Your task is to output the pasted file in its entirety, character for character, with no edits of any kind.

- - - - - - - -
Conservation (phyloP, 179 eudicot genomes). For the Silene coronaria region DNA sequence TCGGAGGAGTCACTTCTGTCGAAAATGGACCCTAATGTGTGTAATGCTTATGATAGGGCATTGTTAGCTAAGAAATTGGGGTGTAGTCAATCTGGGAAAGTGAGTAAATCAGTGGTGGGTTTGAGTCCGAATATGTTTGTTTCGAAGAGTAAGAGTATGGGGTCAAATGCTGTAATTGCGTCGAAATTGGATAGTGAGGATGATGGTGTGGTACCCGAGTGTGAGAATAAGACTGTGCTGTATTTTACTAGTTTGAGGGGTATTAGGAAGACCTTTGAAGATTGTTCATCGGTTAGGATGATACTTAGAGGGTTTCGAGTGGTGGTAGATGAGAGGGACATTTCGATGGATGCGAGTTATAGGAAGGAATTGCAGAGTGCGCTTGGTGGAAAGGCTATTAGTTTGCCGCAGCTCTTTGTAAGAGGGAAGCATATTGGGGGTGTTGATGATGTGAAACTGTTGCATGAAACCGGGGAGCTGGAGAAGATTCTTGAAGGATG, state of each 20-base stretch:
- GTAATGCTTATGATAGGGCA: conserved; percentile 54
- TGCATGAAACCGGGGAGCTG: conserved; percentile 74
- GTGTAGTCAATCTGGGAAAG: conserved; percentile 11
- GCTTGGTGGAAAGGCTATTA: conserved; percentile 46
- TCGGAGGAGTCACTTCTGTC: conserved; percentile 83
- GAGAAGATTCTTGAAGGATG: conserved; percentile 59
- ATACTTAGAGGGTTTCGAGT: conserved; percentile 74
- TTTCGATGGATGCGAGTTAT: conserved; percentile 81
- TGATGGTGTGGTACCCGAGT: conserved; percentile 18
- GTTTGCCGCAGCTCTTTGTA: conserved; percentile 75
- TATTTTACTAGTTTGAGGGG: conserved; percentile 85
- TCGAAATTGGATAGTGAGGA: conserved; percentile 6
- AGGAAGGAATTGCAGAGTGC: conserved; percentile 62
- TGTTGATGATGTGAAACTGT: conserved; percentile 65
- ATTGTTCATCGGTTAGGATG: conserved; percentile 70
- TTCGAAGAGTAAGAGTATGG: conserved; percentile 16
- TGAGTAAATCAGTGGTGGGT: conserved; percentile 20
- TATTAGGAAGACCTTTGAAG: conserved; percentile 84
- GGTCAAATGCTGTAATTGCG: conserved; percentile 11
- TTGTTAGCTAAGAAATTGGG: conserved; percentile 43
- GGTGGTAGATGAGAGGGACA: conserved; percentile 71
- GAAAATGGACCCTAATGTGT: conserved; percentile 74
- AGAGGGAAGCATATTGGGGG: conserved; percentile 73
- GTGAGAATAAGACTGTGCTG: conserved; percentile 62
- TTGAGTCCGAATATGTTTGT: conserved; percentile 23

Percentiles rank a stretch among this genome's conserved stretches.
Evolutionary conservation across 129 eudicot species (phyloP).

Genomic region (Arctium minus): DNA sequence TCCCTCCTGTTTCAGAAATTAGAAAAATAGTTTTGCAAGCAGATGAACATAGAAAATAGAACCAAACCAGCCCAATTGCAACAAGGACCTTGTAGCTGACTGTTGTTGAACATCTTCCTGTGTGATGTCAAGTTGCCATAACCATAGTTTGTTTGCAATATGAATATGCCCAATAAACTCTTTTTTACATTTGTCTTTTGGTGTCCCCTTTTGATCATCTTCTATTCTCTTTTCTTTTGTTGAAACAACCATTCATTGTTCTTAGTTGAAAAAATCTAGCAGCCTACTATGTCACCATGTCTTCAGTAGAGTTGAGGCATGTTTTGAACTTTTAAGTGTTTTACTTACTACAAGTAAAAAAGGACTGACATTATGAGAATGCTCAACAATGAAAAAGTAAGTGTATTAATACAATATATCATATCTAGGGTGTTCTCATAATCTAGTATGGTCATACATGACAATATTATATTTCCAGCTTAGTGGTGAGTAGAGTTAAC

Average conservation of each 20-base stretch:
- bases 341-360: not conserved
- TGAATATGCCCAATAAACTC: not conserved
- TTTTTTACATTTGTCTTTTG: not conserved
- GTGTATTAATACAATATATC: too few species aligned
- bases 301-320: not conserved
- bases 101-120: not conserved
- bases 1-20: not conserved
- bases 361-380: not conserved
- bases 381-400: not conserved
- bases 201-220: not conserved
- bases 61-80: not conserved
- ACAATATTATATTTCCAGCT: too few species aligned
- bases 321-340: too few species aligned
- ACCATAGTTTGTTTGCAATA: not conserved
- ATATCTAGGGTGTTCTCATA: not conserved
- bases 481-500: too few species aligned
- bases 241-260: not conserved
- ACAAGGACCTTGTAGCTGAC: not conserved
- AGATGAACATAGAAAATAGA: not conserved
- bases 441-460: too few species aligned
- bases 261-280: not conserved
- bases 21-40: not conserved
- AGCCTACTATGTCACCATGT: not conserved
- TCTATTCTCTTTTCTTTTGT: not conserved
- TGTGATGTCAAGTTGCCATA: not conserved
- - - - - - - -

Conservation (phyloP, 179 eudicot genomes). For the Silene coronaria region DNA sequence TCGGAGGAGTCACTTCTGTCGAAAATGGACCCTAATGTGTGTAATGCTTATGATAGGGCATTGTTAGCTAAGAAATTGGGGTGTAGTCAATCTGGGAAAGTGAGTAAATCAGTGGTGGGTTTGAGTCCGAATATGTTTGTTTCGAAGAGTAAGAGTATGGGGTCAAATGCTGTAATTGCGTCGAAATTGGATAGTGAGGATGATGGTGTGGTACCCGAGTGTGAGAATAAGACTGTGCTGTATTTTACTAGTTTGAGGGGTATTAGGAAGACCTTTGAAGATTGTTCATCGGTTAGGATGATACTTAGAGGGTTTCGAGTGGTGGTAGATGAGAGGGACATTTCGATGGATGCGAGTTATAGGAAGGAATTGCAGAGTGCGCTTGGTGGAAAGGCTATTAGTTTGCCGCAGCTCTTTGTAAGAGGGAAGCATATTGGGGGTGTTGATGATGTGAAACTGTTGCATGAAACCGGGGAGCTGGAGAAGATTCTTGAAGGATG, state of each 20-base stretch:
- GTAATGCTTATGATAGGGCA: conserved; percentile 54
- TGCATGAAACCGGGGAGCTG: conserved; percentile 74
- GTGTAGTCAATCTGGGAAAG: conserved; percentile 11
- GCTTGGTGGAAAGGCTATTA: conserved; percentile 46
- TCGGAGGAGTCACTTCTGTC: conserved; percentile 83
- GAGAAGATTCTTGAAGGATG: conserved; percentile 59
- ATACTTAGAGGGTTTCGAGT: conserved; percentile 74
- TTTCGATGGATGCGAGTTAT: conserved; percentile 81
- TGATGGTGTGGTACCCGAGT: conserved; percentile 18
- GTTTGCCGCAGCTCTTTGTA: conserved; percentile 75
- TATTTTACTAGTTTGAGGGG: conserved; percentile 85
- TCGAAATTGGATAGTGAGGA: conserved; percentile 6
- AGGAAGGAATTGCAGAGTGC: conserved; percentile 62
- TGTTGATGATGTGAAACTGT: conserved; percentile 65
- ATTGTTCATCGGTTAGGATG: conserved; percentile 70
- TTCGAAGAGTAAGAGTATGG: conserved; percentile 16
- TGAGTAAATCAGTGGTGGGT: conserved; percentile 20
- TATTAGGAAGACCTTTGAAG: conserved; percentile 84
- GGTCAAATGCTGTAATTGCG: conserved; percentile 11
- TTGTTAGCTAAGAAATTGGG: conserved; percentile 43
- GGTGGTAGATGAGAGGGACA: conserved; percentile 71
- GAAAATGGACCCTAATGTGT: conserved; percentile 74
- AGAGGGAAGCATATTGGGGG: conserved; percentile 73
- GTGAGAATAAGACTGTGCTG: conserved; percentile 62
- TTGAGTCCGAATATGTTTGT: conserved; percentile 23

Percentiles rank a stretch among this genome's conserved stretches.
Evolutionary conservation across 129 eudicot species (phyloP).

Genomic region (Arctium minus): DNA sequence TCCCTCCTGTTTCAGAAATTAGAAAAATAGTTTTGCAAGCAGATGAACATAGAAAATAGAACCAAACCAGCCCAATTGCAACAAGGACCTTGTAGCTGACTGTTGTTGAACATCTTCCTGTGTGATGTCAAGTTGCCATAACCATAGTTTGTTTGCAATATGAATATGCCCAATAAACTCTTTTTTACATTTGTCTTTTGGTGTCCCCTTTTGATCATCTTCTATTCTCTTTTCTTTTGTTGAAACAACCATTCATTGTTCTTAGTTGAAAAAATCTAGCAGCCTACTATGTCACCATGTCTTCAGTAGAGTTGAGGCATGTTTTGAACTTTTAAGTGTTTTACTTACTACAAGTAAAAAAGGACTGACATTATGAGAATGCTCAACAATGAAAAAGTAAGTGTATTAATACAATATATCATATCTAGGGTGTTCTCATAATCTAGTATGGTCATACATGACAATATTATATTTCCAGCTTAGTGGTGAGTAGAGTTAAC

Average conservation of each 20-base stretch:
- bases 341-360: not conserved
- TGAATATGCCCAATAAACTC: not conserved
- TTTTTTACATTTGTCTTTTG: not conserved
- GTGTATTAATACAATATATC: too few species aligned
- bases 301-320: not conserved
- bases 101-120: not conserved
- bases 1-20: not conserved
- bases 361-380: not conserved
- bases 381-400: not conserved
- bases 201-220: not conserved
- bases 61-80: not conserved
- ACAATATTATATTTCCAGCT: too few species aligned
- bases 321-340: too few species aligned
- ACCATAGTTTGTTTGCAATA: not conserved
- ATATCTAGGGTGTTCTCATA: not conserved
- bases 481-500: too few species aligned
- bases 241-260: not conserved
- ACAAGGACCTTGTAGCTGAC: not conserved
- AGATGAACATAGAAAATAGA: not conserved
- bases 441-460: too few species aligned
- bases 261-280: not conserved
- bases 21-40: not conserved
- AGCCTACTATGTCACCATGT: not conserved
- TCTATTCTCTTTTCTTTTGT: not conserved
- TGTGATGTCAAGTTGCCATA: not conserved